Week 2 Early African American Female Orators
Mon. 1/27 Weekly Reading Response Due. Reading due: Marilyn Richardson, Maria Stewart, America's First Black Woman Political Writer, through page 55.
Wed. 1/29 Reading Due: Reading: Maria Stewart, America's First
Black Woman Political Writer, pp. 56-109 and Appendixes.
Week 3 Early African American Female Orators (cont.) and Female Slave Narratives
Mon. 2/3 Weekly Reading Response Due.
Wed. 2/5 Reading due: Narrative of Sojourner Truth, pp. 73-148.
Mon. 2/10 Weekly Reading Response Due. Reading due: Narrative
of Sojourner Truth, pp. 148-221.
Wed. 2/12 Reading due: Harriet Jacobs, Incidents in the Life of a Slave Girl, pp. 1-67.
Mon. 2/17 Topic due for paper 1. Weekly Reading Response Due. Reading
due: Incidents in the Life of a Slave Girl, pp. 68-136.
Wed. 2/19 Reading due: Incidents in the Life of a Slave Girl,
Mon. 2/24 Weekly Reading Response Due. Anna Julia Cooper, A Voice
From the South
Mon. 3/3 Weekly Reading Response Due.
Wed. 3/5 Reading due: Iola Leroy; or, Shadows Uplifted, pp. 286-347.
Mon. 3/10 Weekly Response Due. Reading due: Iola Leroy,
Week 9 Spring Break March 16-23
Mon. 3/24 Weekly Reading Response Due. Reading due: Pauline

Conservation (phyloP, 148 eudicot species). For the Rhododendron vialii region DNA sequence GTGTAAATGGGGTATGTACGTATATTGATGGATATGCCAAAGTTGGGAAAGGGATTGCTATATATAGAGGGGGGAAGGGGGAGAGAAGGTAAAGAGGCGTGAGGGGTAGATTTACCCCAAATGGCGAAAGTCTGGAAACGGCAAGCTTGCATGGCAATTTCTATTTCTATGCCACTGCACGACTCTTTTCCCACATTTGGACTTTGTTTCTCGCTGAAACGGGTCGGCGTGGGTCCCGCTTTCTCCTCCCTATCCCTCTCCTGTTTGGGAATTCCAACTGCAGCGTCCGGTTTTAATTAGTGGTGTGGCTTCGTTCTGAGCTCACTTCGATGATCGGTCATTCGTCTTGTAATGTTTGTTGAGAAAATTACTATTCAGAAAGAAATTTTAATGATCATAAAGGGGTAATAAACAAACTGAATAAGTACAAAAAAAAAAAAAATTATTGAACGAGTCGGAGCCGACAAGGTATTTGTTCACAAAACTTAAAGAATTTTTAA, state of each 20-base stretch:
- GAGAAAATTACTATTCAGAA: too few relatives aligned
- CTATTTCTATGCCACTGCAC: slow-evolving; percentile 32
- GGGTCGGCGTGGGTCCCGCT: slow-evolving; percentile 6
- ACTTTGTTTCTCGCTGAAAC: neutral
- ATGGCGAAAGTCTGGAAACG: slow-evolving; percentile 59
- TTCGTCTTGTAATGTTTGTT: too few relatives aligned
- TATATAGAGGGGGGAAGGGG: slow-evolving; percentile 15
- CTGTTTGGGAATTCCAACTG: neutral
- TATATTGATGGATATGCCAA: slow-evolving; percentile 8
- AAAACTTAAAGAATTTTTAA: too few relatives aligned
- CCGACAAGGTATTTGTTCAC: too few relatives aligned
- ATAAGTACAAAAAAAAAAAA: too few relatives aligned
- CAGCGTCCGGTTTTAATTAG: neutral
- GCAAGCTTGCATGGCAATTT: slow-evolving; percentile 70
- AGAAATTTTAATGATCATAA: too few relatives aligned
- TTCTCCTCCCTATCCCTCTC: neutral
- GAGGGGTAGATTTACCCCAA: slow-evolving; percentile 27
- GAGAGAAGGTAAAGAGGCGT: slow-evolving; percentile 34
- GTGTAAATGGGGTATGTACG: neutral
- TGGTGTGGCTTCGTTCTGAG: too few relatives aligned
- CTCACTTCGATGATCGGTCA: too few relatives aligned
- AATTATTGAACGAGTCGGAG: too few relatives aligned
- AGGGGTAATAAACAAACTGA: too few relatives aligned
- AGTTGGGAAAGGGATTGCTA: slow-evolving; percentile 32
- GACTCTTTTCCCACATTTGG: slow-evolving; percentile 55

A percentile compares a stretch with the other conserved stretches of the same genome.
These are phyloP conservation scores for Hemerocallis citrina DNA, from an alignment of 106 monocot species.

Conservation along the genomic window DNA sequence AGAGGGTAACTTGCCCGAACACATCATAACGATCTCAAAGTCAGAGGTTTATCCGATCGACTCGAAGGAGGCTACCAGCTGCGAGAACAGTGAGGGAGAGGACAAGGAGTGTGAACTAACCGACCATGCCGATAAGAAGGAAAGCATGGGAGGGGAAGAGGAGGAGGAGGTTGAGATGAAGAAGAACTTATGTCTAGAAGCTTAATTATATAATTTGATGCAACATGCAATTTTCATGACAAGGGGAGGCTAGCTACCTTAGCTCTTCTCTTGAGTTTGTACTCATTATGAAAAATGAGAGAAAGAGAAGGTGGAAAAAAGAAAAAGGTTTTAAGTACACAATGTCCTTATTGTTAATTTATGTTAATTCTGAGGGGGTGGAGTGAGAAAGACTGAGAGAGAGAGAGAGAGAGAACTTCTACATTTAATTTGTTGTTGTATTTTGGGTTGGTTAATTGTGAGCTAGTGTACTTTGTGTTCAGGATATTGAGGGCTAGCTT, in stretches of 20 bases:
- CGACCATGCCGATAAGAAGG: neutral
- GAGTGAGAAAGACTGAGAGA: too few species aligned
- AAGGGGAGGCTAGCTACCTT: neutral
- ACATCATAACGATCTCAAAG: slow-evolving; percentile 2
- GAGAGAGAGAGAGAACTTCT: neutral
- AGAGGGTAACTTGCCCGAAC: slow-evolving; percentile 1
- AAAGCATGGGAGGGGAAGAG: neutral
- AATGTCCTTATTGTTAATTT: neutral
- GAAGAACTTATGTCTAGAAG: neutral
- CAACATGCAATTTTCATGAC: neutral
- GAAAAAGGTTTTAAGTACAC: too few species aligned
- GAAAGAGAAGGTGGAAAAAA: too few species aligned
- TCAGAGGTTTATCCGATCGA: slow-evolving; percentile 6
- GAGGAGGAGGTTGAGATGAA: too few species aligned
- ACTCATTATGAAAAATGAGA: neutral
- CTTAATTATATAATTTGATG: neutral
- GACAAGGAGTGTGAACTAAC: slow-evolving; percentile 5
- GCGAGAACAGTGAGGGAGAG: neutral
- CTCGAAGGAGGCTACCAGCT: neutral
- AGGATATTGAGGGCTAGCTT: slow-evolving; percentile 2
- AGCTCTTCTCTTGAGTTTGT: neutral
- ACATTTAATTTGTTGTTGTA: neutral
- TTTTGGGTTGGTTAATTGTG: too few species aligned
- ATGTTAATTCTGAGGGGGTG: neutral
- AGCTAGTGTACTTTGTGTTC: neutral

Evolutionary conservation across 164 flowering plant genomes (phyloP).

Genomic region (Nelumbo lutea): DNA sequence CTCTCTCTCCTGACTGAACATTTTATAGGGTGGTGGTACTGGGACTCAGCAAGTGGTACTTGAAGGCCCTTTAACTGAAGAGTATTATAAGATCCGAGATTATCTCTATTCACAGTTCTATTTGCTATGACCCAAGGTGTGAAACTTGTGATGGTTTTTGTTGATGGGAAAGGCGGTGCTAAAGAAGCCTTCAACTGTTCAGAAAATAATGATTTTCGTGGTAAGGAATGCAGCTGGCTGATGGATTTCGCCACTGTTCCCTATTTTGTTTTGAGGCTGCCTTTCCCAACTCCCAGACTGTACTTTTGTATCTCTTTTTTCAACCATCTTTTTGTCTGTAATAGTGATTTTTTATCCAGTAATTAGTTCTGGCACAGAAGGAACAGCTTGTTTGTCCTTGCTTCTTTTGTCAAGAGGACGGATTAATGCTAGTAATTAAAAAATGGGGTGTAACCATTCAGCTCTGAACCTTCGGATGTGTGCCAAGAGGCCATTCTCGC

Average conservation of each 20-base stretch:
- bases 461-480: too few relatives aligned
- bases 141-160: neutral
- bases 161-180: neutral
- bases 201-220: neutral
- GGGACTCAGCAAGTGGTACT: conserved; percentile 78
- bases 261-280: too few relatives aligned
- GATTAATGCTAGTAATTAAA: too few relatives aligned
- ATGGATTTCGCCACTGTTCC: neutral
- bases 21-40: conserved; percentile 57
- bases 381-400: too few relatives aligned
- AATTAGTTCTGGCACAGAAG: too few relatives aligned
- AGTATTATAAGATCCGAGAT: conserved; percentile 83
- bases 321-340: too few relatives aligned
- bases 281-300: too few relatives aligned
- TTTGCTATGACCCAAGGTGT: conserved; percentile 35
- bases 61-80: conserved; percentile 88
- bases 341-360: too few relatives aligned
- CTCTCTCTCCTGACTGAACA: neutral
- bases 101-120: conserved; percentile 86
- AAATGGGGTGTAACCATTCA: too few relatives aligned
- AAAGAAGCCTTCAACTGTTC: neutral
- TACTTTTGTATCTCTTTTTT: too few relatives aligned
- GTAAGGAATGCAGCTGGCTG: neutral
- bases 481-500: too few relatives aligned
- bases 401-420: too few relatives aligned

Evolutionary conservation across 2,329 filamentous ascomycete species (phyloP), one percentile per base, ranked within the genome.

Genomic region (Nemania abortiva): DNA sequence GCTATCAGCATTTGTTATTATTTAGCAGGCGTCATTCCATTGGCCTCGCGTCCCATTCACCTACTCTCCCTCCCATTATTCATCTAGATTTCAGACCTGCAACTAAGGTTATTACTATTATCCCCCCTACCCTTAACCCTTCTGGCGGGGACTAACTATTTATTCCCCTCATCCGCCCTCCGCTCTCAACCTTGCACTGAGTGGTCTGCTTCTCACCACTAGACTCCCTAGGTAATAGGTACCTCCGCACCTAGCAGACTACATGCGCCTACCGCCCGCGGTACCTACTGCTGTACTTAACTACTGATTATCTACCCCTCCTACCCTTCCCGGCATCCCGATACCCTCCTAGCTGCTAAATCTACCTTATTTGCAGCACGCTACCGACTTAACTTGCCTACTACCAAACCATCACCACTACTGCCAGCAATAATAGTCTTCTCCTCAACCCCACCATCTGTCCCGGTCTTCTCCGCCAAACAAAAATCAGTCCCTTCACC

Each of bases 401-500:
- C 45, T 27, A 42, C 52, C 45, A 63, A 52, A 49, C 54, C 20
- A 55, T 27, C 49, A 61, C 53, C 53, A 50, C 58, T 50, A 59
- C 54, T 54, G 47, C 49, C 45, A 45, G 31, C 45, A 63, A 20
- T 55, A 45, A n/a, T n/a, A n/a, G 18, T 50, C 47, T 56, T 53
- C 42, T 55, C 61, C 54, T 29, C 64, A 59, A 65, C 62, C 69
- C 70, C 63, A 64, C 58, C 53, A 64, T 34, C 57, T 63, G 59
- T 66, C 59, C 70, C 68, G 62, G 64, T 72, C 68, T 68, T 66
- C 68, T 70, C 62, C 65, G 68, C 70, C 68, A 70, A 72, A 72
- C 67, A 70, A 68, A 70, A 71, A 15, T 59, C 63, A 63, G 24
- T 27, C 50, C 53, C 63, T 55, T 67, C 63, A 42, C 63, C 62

Hopkins, Contending Forces, pp. 13-113.
Mon. 3/31 Weekly Reading Response Due. Reading due: Contending
Forces, pp. 182-239.
Mon. 4/7 Due: Topic, thesis and bibliography for Paper 2. Weekly Reading
Response Due. Reading due: Contending Forces, pp. 303-402.
Mon. 4/14 Weekly Reading Response Due. Reading due: Jesse Fauset's, "Mary Elizabeth."
Wed. 4/16 Reading due: Passing, pp. 143-176.
Assignment: Work on rough draft. Bring three copies to class.
Mon. 4/21 Rough draft due. Bring three copies. Reading Due:
Passing, pp. 177-210.
Wed. 4/22 Due: Student peer review of rough draft. Weekly Reading Response Due. Reading: Passing, pp. 212-242.
Mon. 4/28 Weekly Reading Response Due. Reading due: Hayden Reserve - Marita Bonner, The Purple Flower
Wed. 4/30 Reading due: Hayden Reserve - Georgia Douglas Johnson, Blue Blood
Mon. 5/5 Due: Final Paper #2 with invention work.
Wed. 5/7 No Class. Reading Day.